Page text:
Flathead Valley, Montana
406-751-2175 info@flatheadsteamalliance.org
motivating young women in science + mathematics


So you would like to lead a workshop:

You’ve come to the right place.  Here, you will learn what being a workshop leader is all about.

Each year, 300 girls in 7th and 8th grade attend approximately 20 – 22 workshops, in science, technology, engineering, art and math at Flathead Valley Community College.  Our volunteer workshop presenters are women who are involved in STEAM careers.   Our goal is to encourage these young women to continue to take classes in math and science.

Each presenter will be responsible for 4 50 – minutes hands-on workshops with approximately 15 girls in each session.    You are welcome to ask a co-presenter and/or volunteers to work with you.  We will provide each presenter with one volunteer (unless you ask for more).  We will provide free printing through a local printer.

As a presenter, you will design a workshop centered around a scientific concept or theme in your discipline.  It is important that your workshop is designed for 7th and 8th graders so we ask that they be hands-on!!!!

Recommendations on how to design a workshop:
1. Create a list of things that make you super excited to be involved in science, math, technology, or engineering.  Experiments, experiences, equipment, questions.  Think about what you do all day or would love to do and how you can give the girls a taste of this experience.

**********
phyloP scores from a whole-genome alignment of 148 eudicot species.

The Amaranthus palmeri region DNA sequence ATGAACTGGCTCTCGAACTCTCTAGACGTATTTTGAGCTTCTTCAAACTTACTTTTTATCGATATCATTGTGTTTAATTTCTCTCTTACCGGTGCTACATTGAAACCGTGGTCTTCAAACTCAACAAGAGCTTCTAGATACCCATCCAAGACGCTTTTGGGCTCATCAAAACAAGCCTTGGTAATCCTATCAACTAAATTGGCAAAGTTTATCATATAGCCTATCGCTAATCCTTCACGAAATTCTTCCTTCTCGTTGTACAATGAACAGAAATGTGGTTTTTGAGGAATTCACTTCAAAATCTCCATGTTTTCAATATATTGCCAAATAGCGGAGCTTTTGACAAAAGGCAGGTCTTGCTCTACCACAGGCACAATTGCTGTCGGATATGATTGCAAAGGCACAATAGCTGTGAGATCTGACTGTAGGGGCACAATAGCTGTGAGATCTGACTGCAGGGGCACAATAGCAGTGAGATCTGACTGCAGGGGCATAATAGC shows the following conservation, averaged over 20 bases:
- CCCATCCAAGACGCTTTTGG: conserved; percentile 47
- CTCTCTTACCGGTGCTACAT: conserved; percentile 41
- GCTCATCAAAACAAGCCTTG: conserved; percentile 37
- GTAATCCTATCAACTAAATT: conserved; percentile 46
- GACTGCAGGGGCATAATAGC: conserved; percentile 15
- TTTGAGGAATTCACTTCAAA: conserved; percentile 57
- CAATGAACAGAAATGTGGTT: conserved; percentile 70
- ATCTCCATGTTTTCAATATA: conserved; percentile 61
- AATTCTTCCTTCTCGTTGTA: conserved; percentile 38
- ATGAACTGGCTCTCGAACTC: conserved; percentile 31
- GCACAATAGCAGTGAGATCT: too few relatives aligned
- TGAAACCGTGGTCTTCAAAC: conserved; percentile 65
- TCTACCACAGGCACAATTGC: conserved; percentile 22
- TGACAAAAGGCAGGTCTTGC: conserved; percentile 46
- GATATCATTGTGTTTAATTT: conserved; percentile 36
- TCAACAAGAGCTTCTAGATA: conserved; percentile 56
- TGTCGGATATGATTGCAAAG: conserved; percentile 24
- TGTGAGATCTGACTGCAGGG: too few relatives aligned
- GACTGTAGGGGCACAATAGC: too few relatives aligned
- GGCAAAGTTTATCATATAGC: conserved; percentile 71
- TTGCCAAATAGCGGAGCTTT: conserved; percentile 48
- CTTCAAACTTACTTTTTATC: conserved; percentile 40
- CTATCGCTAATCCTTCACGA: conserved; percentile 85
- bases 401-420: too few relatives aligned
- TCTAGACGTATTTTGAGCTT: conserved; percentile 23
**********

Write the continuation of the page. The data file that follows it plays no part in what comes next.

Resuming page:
2. Narrow this list down to 2 or 3 ideas – Eliminate any workshops that would require too much fore-knowledge or too much explanation on your part.   Eliminate any workshop that is not hands-on.

3. Get feedback/input – you are welcome to talk to our coordinators as well as attend our Information meeting with other presenters who have been active in EYH.

4. Once you have picked your workshop, choose 1 – 2 learning objectives.   Instead of “Students will learn/understand…use “Students will identify/engage with/design/construct…it is important the students have a hands-on experience.

5. Design activities to help them meet the objective of learning by doing.

What will your workshop look like:  (Many great workshops will not follow this format, but will work well if they are student-centered, inquiry based, fun and informative experiences for the girls)

1. Do Now or Engage – this can be a brief introduction to you and what you do or an activity to engage the students.

2. Introduce – a short part where you introduce the goals and activities for the day, give instructions for what to do, and explain the expectations.

3. Activities – this should be the majority of your workshop and where students get to identify/engage with/design/construct, etc.

4. Evaluate – Did they learn it?  This is a good place for students to share what they have accomplished.  Based on their feedback you can tweek your lesson before the next workshop.